Tags: Editor's Pick | melady | african | leaders | missionaries

Ambassador Melady: African Founding Fathers Exposed to Western Ideas

Thursday, 20 Sep 2012 02:26 PM

By Henry J. Reske and John Bachman

Ten African leaders who essentially became the George Washingtons of their countries all shared one experience: exposure to Western ideas through missionaries, Margaret Badum Melady and her husband Ambassador Thomas Patrick Melady tell Newsmax.TV.

The two, who have written a new book “Ten African Heroes,” witnessed firsthand the sweeping changes that came in the 1960’s when many African nations earned independence. Thomas served as ambassador to Uganda and Burundi, as well as the Vatican and Margaret was president of the American University in Rome and is an authority on Sub-Saharan Africa.

Watch the exclusive interview here.

Thomas said that the 10 they chose to profile were “those that we knew quite well personally, had correspondence with them and, as you probably noted, all but one are now deceased. So we wanted something in the record because it was basically very good news. They were, in fact, the George Washingtons of their respective countries.”

Margaret added that “one of the things that we noted was that they were all educated by missionaries and it could have been Protestant missionaries, Catholic missionaries and, in one instance, we had a Muslim.

“But they were all imbued with, or at least were in touch with, Western values, and this was very important because they took those values to be their own and it was extremely important in terms of trying to forge their own countries and to decide what direction to take whether it was going to be a revolution of violence, for example, or whether it was going to be one in which there was a peaceful change.”

Thomas said that initially many of the countries embraced a form of socialism but has since gravitated toward capitalism.

“Let’s take the early 60s,” he said. “They just became independent. Now, there’s no question that socialism, I mean traditional socialism, was attractive to them because, as Julius Nyerere said of Tanzania, the traditional philosophy was Ujamaa: the community, working together. It didn’t distress competition so much as working together and sharing. So socialism, by and large, in the 60s, was a word we heard frequently.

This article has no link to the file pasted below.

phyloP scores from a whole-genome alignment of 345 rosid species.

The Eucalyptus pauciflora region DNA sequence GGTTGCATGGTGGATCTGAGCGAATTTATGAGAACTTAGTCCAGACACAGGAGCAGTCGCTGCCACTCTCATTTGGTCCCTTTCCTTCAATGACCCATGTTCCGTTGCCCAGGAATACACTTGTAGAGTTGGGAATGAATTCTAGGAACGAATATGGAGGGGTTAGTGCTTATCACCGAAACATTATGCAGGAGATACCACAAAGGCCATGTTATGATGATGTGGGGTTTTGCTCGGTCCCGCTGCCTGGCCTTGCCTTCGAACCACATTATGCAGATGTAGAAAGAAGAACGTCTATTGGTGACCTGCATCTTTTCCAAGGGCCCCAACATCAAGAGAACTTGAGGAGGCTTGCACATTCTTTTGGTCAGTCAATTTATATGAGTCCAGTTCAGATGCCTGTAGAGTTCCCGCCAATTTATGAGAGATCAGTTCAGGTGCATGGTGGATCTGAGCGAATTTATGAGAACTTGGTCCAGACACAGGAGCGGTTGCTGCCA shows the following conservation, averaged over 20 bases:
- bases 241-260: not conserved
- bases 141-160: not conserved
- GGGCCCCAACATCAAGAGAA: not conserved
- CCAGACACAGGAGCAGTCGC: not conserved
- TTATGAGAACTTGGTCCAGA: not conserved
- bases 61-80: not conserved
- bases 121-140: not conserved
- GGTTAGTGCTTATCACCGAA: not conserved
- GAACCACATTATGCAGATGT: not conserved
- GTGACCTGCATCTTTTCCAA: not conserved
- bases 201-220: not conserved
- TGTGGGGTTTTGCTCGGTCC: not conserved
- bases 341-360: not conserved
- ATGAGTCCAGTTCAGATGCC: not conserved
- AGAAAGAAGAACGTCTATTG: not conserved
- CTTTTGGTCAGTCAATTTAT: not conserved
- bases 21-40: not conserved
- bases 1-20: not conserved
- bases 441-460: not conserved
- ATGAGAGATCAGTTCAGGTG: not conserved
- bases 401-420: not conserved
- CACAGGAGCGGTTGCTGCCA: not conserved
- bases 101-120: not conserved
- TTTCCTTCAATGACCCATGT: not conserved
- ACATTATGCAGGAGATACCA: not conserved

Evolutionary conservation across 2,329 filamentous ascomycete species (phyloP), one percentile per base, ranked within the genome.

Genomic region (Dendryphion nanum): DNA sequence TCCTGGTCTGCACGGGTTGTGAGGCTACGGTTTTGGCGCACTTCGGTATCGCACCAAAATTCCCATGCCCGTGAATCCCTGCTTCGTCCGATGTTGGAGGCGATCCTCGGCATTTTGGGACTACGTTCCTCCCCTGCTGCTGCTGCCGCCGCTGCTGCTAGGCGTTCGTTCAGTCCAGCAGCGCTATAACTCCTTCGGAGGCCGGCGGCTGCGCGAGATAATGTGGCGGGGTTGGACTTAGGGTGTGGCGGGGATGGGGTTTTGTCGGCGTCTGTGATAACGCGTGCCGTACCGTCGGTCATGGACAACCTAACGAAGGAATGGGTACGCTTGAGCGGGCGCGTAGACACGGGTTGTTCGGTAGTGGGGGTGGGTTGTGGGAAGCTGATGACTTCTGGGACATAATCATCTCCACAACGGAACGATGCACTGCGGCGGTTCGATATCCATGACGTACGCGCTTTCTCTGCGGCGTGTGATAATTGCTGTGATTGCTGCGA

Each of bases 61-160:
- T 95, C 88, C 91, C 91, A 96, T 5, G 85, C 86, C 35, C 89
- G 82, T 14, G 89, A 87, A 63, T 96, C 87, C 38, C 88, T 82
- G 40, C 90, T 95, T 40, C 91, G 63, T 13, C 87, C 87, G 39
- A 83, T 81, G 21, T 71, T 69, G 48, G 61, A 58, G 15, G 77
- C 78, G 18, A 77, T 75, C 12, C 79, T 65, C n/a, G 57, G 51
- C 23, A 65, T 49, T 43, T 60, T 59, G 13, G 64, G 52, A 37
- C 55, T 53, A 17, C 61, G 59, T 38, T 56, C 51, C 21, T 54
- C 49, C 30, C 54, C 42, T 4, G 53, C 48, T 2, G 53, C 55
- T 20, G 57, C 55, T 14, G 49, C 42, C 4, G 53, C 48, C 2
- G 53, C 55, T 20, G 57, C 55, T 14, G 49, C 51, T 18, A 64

“But, now, as time passed on, it became modified and certainly places like the Ivory Coast and most of all of the other independent states have a form of capitalism that may be modified by some aspects of the welfare state but, clearly, what does that mean as you make a judgment now 60 years after 1960 is that they essentially rejected communism before the fall of communism and the Soviet Union for various reasons. One, personally, was because they couldn’t really accept the rejection of the presence of God, of atheism. They couldn’t accept atheism.”

Commenting on concern about China’s expanding role in Africa and fears that they are hoping to gain influence on the continent, Thomas noted others have tried.

“There is a definite Chinese presence and we’ll leave it to others to comment on what some feel is fearful and part of a greater program of the Republic of China to gain influence on that continent,” he said. “All I can do is cite what happened to another country outside of Africa that wanted to do that, that was the Soviet Union, and it was essentially rejected. So, right now, we have certainly a presence of China impacting all of the 53 sovereign states, but first of all an embassy, and some sort of aid which are all very practical things. We’ll leave it to others to discuss whether or not it’s part of another plot to bring Africa into their realm of influence.”

Thomas believes that in “the long term, the values established by these 10 leaders, and others, by the way, will prevail” and Margaret added, “Those first leaders were extremely idealistic.”

“Now, you have leaders who, after so many years of independence, understand that maybe everything is not going to be done in one day and so they’re a little bit more practical and understand that it’s a long road ahead,” she said. “Now, I can’t really judge whether every country is on the right road but I’m sure that many of them are on the right road but it just is going to require a lot of patience and hard work.”

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